Covenantal Economics: God’s Household

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Sabbath Economy: A back-up plan
The covenantal economy was vulnerable to the accumulation of wealth in the hands of a few and the creation of hierarchies of power and control. Sabbath regulations made provision for the ways in which luck (good or bad), skill (its absence or abundance), and personal characteristics (positive or negative) separated winners from losers, the rich from the poor, the powerful from the powerless. The weekly Sabbath commands provided a regular reminder of people’s absolute dependence on God and their equality before God. Their survival and flourishing were not simply a result of their own virtue or due to their own hard work, but came as a result of God’s gracious providence. The fourth commandments states:

For six days you shall labour and do all your work. But the seventh day is a sabbath to the Lord your God; you shall not do any work—you, or your son or your daughter, or your male or female slave, or your ox or your donkey, or any of your livestock, or the resident alien in your towns, so that your male and female slave may rest as well as you (Dt. 5:13-14, see also Ex 20:8-9).

The justification for this practice is different in Deuteronomy and Exodus. In Deuteronomy, obedience to this Sabbath practice is based upon the fact that the Israelites had been slaves in Egypt and God liberated them (Dt 5:15). In Exodus, the Sabbath practice is built into the created order—“in six days God created the heavens and the earth…and rested on the seventh day. Therefore the Lord blessed the Sabbath day and consecrated it” (Ex 20:10). But in each case, the commandment has to do with the character and purposes of God. God is the true source of every good thing and therefore everything must be acknowledged as belonging to God and having independent dignity and worth before God.

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But the sabbatical commands were not limited to a weekly pattern. They were also embedded into larger patterns of life and economy. Each seventh year was designated as a Sabbath, during which debts would be forgiven, slaves set free, and the land lay fallow (see Ex 23:10-11 and Dt. 15:1-18). The Sabbath year interrupted the slide into inequality and insecurity. Each seventh year all debts were to be forgiven and all slaves were set free. Each seventh seventh year, moreover, was designated as a Jubilee year.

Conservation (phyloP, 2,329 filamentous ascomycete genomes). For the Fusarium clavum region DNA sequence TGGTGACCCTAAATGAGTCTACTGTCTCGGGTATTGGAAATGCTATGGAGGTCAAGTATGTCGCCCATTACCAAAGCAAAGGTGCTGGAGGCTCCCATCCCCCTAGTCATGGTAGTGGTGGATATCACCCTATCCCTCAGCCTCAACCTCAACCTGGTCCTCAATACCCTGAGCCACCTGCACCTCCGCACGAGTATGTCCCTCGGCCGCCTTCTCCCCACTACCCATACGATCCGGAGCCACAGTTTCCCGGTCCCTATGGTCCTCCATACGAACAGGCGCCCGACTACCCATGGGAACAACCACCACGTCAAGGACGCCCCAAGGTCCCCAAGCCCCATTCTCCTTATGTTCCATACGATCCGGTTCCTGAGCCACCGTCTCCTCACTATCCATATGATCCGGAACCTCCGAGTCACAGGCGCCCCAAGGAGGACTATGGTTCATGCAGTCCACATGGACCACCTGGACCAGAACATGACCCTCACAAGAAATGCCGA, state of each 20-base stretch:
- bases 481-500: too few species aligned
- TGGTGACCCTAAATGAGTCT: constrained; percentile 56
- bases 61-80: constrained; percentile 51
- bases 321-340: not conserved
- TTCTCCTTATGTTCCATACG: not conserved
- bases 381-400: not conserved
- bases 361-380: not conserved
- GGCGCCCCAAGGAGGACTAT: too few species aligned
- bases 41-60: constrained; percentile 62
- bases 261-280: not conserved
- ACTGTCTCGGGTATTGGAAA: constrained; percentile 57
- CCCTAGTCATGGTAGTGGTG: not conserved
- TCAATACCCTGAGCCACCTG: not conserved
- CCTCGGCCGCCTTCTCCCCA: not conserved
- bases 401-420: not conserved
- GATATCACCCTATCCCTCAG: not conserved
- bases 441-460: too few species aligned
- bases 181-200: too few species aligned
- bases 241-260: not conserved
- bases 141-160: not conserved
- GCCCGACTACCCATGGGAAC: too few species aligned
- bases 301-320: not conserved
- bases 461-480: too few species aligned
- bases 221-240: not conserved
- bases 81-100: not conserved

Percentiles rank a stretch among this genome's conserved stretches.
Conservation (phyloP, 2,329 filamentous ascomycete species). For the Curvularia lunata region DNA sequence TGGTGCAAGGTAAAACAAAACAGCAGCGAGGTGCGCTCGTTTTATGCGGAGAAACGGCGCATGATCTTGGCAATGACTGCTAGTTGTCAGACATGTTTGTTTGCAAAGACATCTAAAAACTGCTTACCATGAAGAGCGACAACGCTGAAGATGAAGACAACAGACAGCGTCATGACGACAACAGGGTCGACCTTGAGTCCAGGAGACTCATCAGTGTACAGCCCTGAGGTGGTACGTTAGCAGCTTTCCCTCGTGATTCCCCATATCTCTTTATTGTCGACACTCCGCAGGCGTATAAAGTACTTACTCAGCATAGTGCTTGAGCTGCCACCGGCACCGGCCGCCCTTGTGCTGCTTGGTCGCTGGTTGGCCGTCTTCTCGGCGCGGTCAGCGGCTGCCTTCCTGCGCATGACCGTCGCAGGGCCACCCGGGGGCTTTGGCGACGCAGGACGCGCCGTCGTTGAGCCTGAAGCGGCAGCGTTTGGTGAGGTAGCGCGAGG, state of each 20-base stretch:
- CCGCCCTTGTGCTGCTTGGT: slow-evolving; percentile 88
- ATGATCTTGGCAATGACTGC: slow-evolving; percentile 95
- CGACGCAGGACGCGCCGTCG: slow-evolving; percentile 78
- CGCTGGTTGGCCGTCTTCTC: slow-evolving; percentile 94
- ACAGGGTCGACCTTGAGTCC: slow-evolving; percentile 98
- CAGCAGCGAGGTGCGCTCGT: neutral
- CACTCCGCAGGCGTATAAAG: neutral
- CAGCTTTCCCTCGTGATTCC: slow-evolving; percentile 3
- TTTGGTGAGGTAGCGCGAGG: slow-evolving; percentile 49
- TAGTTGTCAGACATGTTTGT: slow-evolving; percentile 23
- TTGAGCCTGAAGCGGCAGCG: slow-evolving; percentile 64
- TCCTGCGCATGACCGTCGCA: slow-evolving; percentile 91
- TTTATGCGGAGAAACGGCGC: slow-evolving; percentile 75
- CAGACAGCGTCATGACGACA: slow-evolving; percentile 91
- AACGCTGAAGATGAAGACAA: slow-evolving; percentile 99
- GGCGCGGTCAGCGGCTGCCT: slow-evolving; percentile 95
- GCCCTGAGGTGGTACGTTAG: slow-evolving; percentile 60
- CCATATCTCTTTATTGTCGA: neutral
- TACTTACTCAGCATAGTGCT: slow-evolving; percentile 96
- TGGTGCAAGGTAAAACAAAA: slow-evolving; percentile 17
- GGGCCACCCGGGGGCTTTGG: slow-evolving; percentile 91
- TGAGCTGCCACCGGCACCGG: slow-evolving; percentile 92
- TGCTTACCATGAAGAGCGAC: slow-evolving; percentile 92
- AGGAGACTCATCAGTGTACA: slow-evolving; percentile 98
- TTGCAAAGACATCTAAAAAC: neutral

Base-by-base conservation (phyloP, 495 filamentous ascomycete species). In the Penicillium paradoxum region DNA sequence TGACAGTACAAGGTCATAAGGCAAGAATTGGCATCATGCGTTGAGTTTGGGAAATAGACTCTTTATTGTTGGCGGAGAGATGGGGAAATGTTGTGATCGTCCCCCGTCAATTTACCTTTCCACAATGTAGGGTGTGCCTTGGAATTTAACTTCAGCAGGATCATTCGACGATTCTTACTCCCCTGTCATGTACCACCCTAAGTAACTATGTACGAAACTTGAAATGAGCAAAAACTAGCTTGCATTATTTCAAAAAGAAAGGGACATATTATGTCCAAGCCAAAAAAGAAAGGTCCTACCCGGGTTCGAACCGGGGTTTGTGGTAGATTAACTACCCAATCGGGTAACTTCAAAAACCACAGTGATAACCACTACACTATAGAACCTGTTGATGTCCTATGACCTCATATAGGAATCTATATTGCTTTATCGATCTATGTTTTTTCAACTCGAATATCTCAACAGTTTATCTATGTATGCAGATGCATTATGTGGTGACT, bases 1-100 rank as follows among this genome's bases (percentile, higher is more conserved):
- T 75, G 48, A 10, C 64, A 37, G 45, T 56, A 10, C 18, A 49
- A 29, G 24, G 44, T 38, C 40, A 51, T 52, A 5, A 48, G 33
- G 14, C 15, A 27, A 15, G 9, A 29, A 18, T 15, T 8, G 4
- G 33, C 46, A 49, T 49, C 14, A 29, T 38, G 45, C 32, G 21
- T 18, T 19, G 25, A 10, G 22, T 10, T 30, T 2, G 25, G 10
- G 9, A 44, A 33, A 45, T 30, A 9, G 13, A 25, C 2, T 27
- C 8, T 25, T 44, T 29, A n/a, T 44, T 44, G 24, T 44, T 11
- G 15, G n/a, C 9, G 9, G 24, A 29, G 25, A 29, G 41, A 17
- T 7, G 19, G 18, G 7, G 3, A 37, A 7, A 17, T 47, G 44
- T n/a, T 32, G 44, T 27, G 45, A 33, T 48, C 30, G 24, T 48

You shall hallow the fiftieth year and you shall proclaim liberty throughout the land to all its inhabitants. It shall be a Jubilee for you; you shall return, every one of you, to your property (nahala) and everyone to your family…In this Year of Jubilee you shall return, every one of you, to your property (nahala) (Lv. 25:10-13).

Sabbath practices not only protected the attitudes at the heart of the covenant economy, but also the structures of dependence, independence, and interdependence that were its foundation. The Sabbatical and Jubilee years were a “proposal for periodic, perpetual land reform such as the world has never seen.”[6] In a society where land was the primary means of economic production, these Sabbath regulations provided structures and practices to resist the reassertion of the hierarchical, imperial economic order that Israel had known in Egypt.


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